Backflow valves necessary for mixer taps?


Postby cobweb181 » Fri Feb 22, 2008 9:27 am

Are backflow valves really necessary on pipes for a kitchen mixer tap?

I have ground floor standard mains cold water, a hot water tank on the first floor and a large cold water storage tank in the loft. Cold water pressure is 4 bar and hot water pressure at least 1 bar. I bought a Damixa Architect tap from B&Q which I was assured was suitable for my water supply but when I got it home, the info inside the box said not recommended for this type of water supply unless a backflow valve was inserted in both hot AND cold water supply pipes.

Are both really necessary and what's the reason for having them anyway if the cold water is high pressure?

Where about along the pipe should it the valve(s) be placed?

There already is a ball valve on the cold water pipe just inside the house, can this be used to control the pressure instead?

Also, are left hand flexibles available? I was hoping to use flexibles with the tap instead of the copper pipes supplied but turns out they are left hand threaded.

Sorry for all the questions, I'm tempted to either just put the thing in anyway and see or return the damn thing!
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Postby ALDA » Fri Feb 22, 2008 4:30 pm

DOES THIS MIXER TAP HAVE A FLEXIBLE EXTENSION PIPE THAT REECHES INTO SINK?

IF IT DOES, THEN THIS IS WHY BACK FLOW VAVLES HAVE TO BE FITTED.

THE VALVE IS THERE TO PREVENT USED WATER BEING DRAWN BACK INTO SUPPLY PIPES.

NO MATTER HOW UNLIKELY IT MAY SEEM THAT THIS COULD HAPPEN THERE REMAINS THE POSSIBILITY AND IS REQUIED BY WATER AUTHORITIES/SUPPLIERS.

FIT AS CLOSE TO THE NEW TAP AS POSSIBLE/ACCESSIBLE.

THEY ARE NOT A PRESSURE CONTROL DEVICE. "AS IT SAYS ON THE TIN" THEY ARE AN ANTI BACK FLOW DEVICE(ONE WAY VALVE)(ANTI SYPHON VALVE) ARE OTHER NAMES USED.

THE BALL VALVE??? THAT YOU MENTION IS PROBABLY AN ISOLATION VALVE OR STOP COCK AND THESE ARE THERE TO PRVIDE A MEANS OF SHUTTING OFF THE WATER SUPPLY( NOT TO CONTROL PRESSURE) WHICH YOU DONT NEED TO DO ANYWAY.
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Postby cobweb181 » Sun Feb 24, 2008 2:34 pm

The tap I purchased has 2 versions, the more expensive one has the extension pipe. I opted for the cheaper one without, hoping to be less hassle.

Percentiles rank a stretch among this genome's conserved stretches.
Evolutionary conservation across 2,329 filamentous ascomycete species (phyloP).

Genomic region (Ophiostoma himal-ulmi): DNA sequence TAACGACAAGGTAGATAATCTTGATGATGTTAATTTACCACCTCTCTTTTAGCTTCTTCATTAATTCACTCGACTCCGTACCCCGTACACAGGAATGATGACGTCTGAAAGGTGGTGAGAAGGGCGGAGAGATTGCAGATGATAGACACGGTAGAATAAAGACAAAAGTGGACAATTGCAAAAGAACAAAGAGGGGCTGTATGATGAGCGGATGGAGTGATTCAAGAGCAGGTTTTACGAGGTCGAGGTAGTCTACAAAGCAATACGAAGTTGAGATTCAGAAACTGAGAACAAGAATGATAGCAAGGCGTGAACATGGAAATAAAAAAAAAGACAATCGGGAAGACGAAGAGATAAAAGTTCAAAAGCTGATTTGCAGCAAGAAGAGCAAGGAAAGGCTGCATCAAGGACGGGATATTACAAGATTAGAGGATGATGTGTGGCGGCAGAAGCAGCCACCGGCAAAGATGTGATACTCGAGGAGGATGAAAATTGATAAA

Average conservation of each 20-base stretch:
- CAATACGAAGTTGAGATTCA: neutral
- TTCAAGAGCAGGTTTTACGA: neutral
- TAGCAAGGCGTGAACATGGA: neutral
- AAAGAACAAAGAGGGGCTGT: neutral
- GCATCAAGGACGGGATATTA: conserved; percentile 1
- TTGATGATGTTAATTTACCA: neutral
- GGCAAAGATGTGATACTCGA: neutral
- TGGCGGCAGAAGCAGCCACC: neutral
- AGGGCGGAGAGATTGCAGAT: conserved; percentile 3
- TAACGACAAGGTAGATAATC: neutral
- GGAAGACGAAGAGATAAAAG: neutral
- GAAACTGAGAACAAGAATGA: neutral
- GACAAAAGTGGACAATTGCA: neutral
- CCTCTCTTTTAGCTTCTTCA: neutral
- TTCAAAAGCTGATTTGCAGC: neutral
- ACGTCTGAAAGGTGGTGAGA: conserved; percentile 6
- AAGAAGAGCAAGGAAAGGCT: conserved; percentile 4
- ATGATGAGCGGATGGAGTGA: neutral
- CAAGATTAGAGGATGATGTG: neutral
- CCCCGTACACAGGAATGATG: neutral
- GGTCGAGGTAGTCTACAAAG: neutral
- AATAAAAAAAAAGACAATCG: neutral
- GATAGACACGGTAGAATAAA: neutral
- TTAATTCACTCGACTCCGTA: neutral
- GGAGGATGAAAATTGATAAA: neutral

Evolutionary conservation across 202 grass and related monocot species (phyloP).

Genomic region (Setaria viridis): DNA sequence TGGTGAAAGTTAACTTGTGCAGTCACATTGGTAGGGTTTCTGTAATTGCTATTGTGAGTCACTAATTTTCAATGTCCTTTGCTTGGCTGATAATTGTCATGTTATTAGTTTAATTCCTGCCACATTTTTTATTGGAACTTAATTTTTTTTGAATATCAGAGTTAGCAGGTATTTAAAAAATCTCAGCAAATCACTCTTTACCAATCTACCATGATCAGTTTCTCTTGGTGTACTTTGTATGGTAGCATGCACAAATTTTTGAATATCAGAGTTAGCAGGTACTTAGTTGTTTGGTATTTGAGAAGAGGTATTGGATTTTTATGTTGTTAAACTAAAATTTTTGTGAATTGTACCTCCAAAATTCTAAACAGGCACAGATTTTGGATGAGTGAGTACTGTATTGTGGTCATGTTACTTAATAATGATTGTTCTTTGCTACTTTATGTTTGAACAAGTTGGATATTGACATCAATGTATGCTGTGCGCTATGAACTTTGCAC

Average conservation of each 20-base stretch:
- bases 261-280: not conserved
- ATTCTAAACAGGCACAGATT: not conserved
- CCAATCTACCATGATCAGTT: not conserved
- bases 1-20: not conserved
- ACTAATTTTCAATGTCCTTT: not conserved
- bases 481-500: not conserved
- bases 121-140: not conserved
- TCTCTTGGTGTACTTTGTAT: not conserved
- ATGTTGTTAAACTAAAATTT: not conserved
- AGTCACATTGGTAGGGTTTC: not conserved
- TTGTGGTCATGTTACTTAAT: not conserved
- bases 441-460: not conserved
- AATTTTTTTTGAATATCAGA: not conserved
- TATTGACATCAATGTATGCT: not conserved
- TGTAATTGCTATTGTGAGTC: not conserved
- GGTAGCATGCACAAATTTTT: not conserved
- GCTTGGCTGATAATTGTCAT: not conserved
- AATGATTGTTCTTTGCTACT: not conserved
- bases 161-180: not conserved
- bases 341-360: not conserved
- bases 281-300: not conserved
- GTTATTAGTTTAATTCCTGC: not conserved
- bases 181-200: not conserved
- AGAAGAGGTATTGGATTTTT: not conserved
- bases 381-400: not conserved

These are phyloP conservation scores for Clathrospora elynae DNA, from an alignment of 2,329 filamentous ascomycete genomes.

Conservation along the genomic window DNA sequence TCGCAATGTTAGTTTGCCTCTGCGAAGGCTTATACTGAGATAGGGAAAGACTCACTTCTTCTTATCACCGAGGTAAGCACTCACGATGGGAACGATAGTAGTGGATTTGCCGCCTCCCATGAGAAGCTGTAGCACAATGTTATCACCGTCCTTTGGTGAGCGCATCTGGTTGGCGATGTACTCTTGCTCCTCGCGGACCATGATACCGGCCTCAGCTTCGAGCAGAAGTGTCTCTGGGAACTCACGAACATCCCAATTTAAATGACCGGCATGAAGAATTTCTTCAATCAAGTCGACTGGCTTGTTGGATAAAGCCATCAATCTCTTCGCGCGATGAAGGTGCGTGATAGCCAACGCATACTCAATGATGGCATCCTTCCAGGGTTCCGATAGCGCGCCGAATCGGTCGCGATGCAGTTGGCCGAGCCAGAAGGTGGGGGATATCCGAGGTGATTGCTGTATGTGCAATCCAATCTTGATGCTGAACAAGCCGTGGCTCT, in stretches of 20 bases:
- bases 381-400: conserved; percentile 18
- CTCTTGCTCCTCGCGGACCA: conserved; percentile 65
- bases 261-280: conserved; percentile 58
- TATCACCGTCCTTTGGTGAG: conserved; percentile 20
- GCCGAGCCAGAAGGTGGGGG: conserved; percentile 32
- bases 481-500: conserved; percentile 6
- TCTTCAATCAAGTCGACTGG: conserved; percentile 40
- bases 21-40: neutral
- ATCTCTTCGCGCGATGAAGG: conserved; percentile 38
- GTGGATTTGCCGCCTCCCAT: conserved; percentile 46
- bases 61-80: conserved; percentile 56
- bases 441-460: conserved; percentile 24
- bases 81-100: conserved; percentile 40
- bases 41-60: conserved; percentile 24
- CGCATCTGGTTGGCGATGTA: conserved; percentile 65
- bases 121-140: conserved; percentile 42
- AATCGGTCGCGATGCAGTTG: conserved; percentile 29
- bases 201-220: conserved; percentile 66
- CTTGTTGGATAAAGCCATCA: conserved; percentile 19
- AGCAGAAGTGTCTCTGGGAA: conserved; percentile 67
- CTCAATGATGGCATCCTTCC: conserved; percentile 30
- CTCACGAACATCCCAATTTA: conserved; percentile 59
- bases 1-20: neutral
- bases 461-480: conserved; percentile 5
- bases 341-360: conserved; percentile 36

Does this mean I can do without the additional valves?
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Postby Skids » Sun Feb 24, 2008 4:39 pm

Hi Cobweb 181,

The wonderful world of backflow regulations!! :lol:

1. Look up the spout, does the mixer tap have:

a. ONE hole at the spout? - the hot and cold water is MIXED in the body on the tap, (single-flow outlet), or

b. is the outlet divided in TWO, or have a central exit (hot water) with the cold coming out around the hot, – hot and cold NOT mixed in the body of the tap! (twin-flow outlet)

If the answer is (a) there is a possibility that: if whilst you are running both hot and cold waters, ‘IF’ the rising mains water pressure was for some reason to fail, the hot water (contaminated) could ‘flow back’ into the ‘rising mains’ and contaminate the main water into the next house, lovely cup of tea!

There is also a chance that with 4bar of cold and 1bar of hot that you will not get an even mix of the hot and cold water, or cold water being pushed into the hot distribution pipe.

Always purchase mixer taps that have separate supply pipes up the spout and do not mix in the body of the tap, the ones called ‘Twin-Flow Outlet.

Double check valves cost under £5 and must be of at least ‘Fluid Category 5’ standard and should be fitted ‘at point of use’ as Alda said.

The other ‘backflow device’ you have is the ‘air gap’ which is between the end of the tap spout and the water level in the sink, and again as Alda mentioned, if you fit a flexi hose type fitting onto the tap which may/could/will dip into the water, you break the ‘Water Regs’ by allowing contaminated water to be drawn into the rising mains pipe if there were to be a drop in mains pressure.

They charge all that money for clean drinking water and don’t want it made mucky. :x See the ‘Water Supply (Water Fittings) Regulations 1999’ Schedule 2 Paragraph 15, for some stimulation bedtime reading. :roll:

Ball valve (Spherical Plug Valve), the key is in the name of the fitting: the ball refers to how it closes, the stopping bit is a ball with a hole (port) going through it, when the ball is turned the hole moves around 90° and the bit of the ball without a hole fills the pipe. It is not a pressure reducing device, the misconception is that by shutting a stop value you reduce the pressure, here you need to understand the difference between ‘pressure’ and ‘flow’, and that is another can of worms better left closed.

Regards

Skids
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